MANILA, Philippines — Adobo is considered as the Philippines’ "national dish," although unofficially.
This is because it is one of the most well-known Filipino dishes and a top favorite, too! Ask any foreigner who has been to the country and tried some of its most iconic dishes what his (or her) favorite Filipino dish is, and he would most likely say “Adobo.”
What’s unique about the Adobo is that it is so ingrained in the Filipino culinary culture that almost every region or province in the country has its own version of the dish. Families likewise have their own heirloom Adobo recipes. Which means that Adobo is one of the classic Filipino dishes whose recipe cannot be standardized because there are simply so many versions to integrate into what should be the unified recipe. To even try to standardize it would be a chaotic process because Adobo is more than just a dish; it is also a cooking process. And this, as Chef Claude Tayag of Bale Dutung puts it in the introduction of his new book, "The Ultimate Filipino Adobo: Stories Through the Ages," is “where all the confusion starts.”
Adobo, or "Inadobo," as a cooking method, is very versatile. It goes with any protein pork, chicken, beef, even lamb, fish, seafood such as squid, octopus and mud crab and emerges as different dishes, each unique and delightfully tasty, but essentially inadobo. Even vegetables can be cooked the Adobo way, including Adobong Kangkong.
To qualify as an Adobo, the meat, poultry, fish, seafood or vegetable should be cooked by simmering with vinegar with various seasonings and spices, or boiled straightaway, or marinated first then braised and pan-fried until the meat’s oil is rendered, and finally simmered with its marinade and water until tender. Hundreds of variations from these simple “rules” have now spawned thousands of Adobo recipes.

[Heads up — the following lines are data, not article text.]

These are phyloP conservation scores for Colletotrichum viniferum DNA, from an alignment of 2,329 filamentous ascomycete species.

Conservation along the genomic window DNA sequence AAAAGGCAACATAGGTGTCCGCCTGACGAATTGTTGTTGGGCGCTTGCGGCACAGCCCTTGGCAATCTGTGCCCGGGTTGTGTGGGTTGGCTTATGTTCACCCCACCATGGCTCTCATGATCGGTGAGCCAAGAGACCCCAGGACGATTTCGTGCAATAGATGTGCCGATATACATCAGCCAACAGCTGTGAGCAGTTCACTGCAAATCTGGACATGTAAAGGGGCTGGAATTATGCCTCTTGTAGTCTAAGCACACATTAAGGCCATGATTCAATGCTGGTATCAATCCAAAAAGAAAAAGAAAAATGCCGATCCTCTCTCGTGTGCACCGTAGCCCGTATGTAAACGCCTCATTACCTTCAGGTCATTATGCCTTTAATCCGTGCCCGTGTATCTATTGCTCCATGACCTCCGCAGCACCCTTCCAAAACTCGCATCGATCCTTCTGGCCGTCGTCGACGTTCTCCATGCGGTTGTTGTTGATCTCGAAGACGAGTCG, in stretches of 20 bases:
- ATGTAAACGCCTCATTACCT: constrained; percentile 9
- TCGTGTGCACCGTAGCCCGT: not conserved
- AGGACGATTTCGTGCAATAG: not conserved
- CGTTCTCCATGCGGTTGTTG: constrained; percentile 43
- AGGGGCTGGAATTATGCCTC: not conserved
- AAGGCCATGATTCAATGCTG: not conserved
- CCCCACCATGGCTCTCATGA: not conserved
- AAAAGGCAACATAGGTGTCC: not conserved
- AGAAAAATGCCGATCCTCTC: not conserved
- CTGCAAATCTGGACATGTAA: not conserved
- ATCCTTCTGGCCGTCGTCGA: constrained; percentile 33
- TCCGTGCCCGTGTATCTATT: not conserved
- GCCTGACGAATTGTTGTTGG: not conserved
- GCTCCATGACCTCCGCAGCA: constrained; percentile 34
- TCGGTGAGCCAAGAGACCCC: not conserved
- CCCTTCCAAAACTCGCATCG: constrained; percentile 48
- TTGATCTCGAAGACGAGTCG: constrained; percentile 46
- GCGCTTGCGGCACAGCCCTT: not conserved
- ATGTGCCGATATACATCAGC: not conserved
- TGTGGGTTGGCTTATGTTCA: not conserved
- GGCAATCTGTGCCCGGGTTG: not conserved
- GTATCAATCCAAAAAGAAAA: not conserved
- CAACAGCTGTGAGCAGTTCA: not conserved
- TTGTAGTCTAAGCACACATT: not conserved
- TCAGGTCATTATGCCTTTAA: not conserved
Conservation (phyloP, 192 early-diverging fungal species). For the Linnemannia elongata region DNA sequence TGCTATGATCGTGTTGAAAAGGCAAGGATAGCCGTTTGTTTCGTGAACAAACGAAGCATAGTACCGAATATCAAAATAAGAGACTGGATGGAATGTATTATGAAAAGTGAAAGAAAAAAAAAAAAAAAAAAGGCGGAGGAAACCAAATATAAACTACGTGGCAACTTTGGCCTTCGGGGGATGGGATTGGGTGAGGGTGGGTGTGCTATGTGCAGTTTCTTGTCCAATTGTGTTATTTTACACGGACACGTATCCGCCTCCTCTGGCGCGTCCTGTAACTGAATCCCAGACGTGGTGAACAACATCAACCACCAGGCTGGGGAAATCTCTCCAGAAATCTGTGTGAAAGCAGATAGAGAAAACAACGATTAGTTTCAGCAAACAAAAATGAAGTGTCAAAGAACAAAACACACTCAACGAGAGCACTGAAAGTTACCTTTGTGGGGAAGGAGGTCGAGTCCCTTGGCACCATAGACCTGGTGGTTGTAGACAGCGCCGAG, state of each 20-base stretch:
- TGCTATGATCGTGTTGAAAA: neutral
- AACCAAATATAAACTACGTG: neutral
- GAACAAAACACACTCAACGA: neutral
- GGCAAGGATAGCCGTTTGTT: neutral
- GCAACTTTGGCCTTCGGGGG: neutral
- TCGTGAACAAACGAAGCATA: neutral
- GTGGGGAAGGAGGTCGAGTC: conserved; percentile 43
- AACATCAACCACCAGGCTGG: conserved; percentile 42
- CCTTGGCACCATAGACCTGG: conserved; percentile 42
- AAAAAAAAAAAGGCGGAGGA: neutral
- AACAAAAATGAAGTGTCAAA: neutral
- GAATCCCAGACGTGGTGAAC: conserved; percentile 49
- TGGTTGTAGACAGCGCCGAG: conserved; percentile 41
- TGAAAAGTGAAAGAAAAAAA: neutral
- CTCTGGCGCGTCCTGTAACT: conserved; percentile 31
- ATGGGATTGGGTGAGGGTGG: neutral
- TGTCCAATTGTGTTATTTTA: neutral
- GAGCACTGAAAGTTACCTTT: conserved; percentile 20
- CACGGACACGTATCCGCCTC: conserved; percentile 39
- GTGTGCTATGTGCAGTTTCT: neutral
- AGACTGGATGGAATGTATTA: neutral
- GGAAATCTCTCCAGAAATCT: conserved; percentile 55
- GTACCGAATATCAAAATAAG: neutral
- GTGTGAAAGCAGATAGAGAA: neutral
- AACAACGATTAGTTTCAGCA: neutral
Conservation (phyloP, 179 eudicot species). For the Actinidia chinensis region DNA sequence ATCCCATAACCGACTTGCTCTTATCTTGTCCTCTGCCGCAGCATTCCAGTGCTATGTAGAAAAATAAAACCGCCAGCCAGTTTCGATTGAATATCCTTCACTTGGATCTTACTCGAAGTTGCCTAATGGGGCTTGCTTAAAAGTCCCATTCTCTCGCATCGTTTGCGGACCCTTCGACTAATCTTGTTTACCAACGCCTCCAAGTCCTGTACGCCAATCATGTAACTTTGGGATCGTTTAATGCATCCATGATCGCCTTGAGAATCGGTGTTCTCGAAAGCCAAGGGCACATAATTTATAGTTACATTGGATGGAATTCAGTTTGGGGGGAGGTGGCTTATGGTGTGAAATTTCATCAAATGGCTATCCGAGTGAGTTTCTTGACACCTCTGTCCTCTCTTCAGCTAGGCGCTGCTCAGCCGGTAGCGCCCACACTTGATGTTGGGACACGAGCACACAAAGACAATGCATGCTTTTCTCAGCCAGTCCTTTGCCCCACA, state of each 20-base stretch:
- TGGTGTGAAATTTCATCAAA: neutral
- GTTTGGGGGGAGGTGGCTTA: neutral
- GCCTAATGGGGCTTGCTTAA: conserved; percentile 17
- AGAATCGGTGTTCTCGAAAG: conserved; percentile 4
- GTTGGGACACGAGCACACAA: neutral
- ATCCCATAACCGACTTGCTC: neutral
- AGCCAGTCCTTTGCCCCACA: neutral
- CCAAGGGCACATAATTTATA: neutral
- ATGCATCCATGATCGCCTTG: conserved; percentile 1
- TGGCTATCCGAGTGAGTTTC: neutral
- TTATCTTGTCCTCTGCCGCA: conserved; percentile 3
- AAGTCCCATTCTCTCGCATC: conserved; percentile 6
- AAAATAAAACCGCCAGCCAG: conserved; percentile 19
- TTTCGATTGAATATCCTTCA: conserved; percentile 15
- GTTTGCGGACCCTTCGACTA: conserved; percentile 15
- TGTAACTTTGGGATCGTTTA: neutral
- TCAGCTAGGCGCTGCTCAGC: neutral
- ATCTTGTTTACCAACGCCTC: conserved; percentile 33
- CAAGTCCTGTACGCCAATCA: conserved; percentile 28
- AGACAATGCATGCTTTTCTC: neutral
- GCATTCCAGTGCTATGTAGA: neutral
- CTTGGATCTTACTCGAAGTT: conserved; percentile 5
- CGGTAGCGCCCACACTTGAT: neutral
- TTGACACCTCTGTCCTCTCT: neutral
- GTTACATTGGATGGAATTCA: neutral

This is why Chef Claude Tayag, who, along with charming wife Mary Ann Quioc Tayag, has experimented with different variations of the quintessential Filipino adobo and served them to appreciative guests at their family-owned destination dining place in their home in Pampanga, Bale Dutung.
Now, Chef Claude shares these Adobo stories in his new The Ultimate Filipino Adobo book published by the Foreign Service Institute headed by its director-general José Maria A. Cariño. It features Filipino Adobos as they are known today Adobong Baboy, Chicken and Pork Adobo sa Toyo, Adobo sa Atsuete, Adobo sa Puti (with vinegar only), Adobo sa Dilaw (with luyang dilaw or turmeric), and Adobo sa Gata (cooked in coconut milk).
The book also devotes a lot of pages to pre-Hispanic adobos, such as the Ilocano Dinaldalem (an adobo of pig’s liver) and Igado (pork tenderloin with innards of liver, kidney, heart and spleen, along with carrots, green peas, potatoes and chickpeas), Kapampangan Kilain (a mixture of pork kasim, liver, and lungs, soaked in vinegar and then simmered until it dries up), Tagalog Paksiw na Bangus, Cebuano Inun-unan nga Isda (like Tagalog paksiw na bangus but less acidic), and Ilonggo Pinamalhan nga Bilong-bilong (moonfish simmered in vinegar, garlic, ginger, and other spices until almost dry).
"The Ultimate Filipino Adobo" also features old adobos like Pampanga’s Arobung Ema (mud crab adobo) and Cebu’s Adobong Pina-uga (crispy dry pork belly adobo) to unique new adobos such as Adobong Balut (unhatched duck embryo), Adobong Kamaru (mole crickets), Adobong Tugak (frog), Lamb Ribs Adobo by Chef Sunshine Puey, Duck Adobo Confit by Chef Sau del Rosario, Adobo Bisaya by Chef Myke ‘Tatung’ Sarthou, and Adobong Kalabaw at Papaya sa Gata by Chef Theodore Day Salonga.
Interpretations of adobo whipped up by Filipino chefs and cooks from different parts of the globe have also made it to Chef Claude’s book, where he tells the story of each of these adobos and shares the process by which they are cooked.
Edited by Michaela Fenix, with Guillermo "Ige" Ramos as creative director, "The Ultimate Fillipino Adobo" covers the universe of the Filipino adobo comprehensively, with love, like slow-cooked adobo that’s down to its last few minutes of simmering in the pot, releasing an aroma that makes you salivate.
Credit belongs to : www.philstar.com